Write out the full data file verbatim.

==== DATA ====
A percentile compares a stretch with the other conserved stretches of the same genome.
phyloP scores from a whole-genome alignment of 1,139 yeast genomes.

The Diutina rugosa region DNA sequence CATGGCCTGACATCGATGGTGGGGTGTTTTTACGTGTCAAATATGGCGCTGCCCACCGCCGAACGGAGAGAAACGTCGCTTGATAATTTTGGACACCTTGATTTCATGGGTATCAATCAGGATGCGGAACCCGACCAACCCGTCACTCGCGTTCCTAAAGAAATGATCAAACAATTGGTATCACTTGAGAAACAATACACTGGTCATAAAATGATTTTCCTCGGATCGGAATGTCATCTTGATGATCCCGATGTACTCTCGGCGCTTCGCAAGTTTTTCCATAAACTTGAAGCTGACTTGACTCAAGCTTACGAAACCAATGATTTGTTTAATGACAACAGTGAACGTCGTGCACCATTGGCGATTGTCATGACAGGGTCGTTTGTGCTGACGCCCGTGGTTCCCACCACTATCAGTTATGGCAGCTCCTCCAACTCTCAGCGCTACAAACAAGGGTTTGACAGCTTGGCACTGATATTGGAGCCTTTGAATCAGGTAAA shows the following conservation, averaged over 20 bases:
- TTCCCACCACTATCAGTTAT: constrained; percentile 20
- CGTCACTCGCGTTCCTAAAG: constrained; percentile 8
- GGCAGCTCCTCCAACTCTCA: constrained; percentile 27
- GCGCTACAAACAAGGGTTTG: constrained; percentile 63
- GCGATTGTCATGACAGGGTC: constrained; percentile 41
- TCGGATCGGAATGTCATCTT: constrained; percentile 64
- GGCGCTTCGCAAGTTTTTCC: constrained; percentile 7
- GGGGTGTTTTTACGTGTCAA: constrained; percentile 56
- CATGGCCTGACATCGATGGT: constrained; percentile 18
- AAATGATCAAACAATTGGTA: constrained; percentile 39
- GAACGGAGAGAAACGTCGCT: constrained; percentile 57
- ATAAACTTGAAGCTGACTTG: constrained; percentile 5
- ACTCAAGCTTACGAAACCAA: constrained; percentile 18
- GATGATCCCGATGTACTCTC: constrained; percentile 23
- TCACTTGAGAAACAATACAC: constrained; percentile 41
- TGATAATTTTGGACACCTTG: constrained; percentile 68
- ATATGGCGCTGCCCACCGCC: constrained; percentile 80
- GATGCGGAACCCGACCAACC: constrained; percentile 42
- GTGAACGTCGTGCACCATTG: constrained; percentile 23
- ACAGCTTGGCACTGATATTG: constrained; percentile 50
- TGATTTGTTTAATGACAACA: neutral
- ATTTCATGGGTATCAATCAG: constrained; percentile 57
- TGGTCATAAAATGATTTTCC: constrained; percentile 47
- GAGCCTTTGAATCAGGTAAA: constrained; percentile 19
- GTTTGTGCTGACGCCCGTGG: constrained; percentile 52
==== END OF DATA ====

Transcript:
A percentile compares a stretch with the other conserved stretches of the same genome.
phyloP scores from a whole-genome alignment of 1,139 yeast genomes.

The Diutina rugosa region DNA sequence CATGGCCTGACATCGATGGTGGGGTGTTTTTACGTGTCAAATATGGCGCTGCCCACCGCCGAACGGAGAGAAACGTCGCTTGATAATTTTGGACACCTTGATTTCATGGGTATCAATCAGGATGCGGAACCCGACCAACCCGTCACTCGCGTTCCTAAAGAAATGATCAAACAATTGGTATCACTTGAGAAACAATACACTGGTCATAAAATGATTTTCCTCGGATCGGAATGTCATCTTGATGATCCCGATGTACTCTCGGCGCTTCGCAAGTTTTTCCATAAACTTGAAGCTGACTTGACTCAAGCTTACGAAACCAATGATTTGTTTAATGACAACAGTGAACGTCGTGCACCATTGGCGATTGTCATGACAGGGTCGTTTGTGCTGACGCCCGTGGTTCCCACCACTATCAGTTATGGCAGCTCCTCCAACTCTCAGCGCTACAAACAAGGGTTTGACAGCTTGGCACTGATATTGGAGCCTTTGAATCAGGTAAA shows the following conservation, averaged over 20 bases:
- TTCCCACCACTATCAGTTAT: constrained; percentile 20
- CGTCACTCGCGTTCCTAAAG: constrained; percentile 8
- GGCAGCTCCTCCAACTCTCA: constrained; percentile 27
- GCGCTACAAACAAGGGTTTG: constrained; percentile 63
- GCGATTGTCATGACAGGGTC: constrained; percentile 41
- TCGGATCGGAATGTCATCTT: constrained; percentile 64
- GGCGCTTCGCAAGTTTTTCC: constrained; percentile 7
- GGGGTGTTTTTACGTGTCAA: constrained; percentile 56
- CATGGCCTGACATCGATGGT: constrained; percentile 18
- AAATGATCAAACAATTGGTA: constrained; percentile 39
- GAACGGAGAGAAACGTCGCT: constrained; percentile 57
- ATAAACTTGAAGCTGACTTG: constrained; percentile 5
- ACTCAAGCTTACGAAACCAA: constrained; percentile 18
- GATGATCCCGATGTACTCTC: constrained; percentile 23
- TCACTTGAGAAACAATACAC: constrained; percentile 41
- TGATAATTTTGGACACCTTG: constrained; percentile 68
- ATATGGCGCTGCCCACCGCC: constrained; percentile 80
- GATGCGGAACCCGACCAACC: constrained; percentile 42
- GTGAACGTCGTGCACCATTG: constrained; percentile 23
- ACAGCTTGGCACTGATATTG: constrained; percentile 50
- TGATTTGTTTAATGACAACA: neutral
- ATTTCATGGGTATCAATCAG: constrained; percentile 57
- TGGTCATAAAATGATTTTCC: constrained; percentile 47
- GAGCCTTTGAATCAGGTAAA: constrained; percentile 19
- GTTTGTGCTGACGCCCGTGG: constrained; percentile 52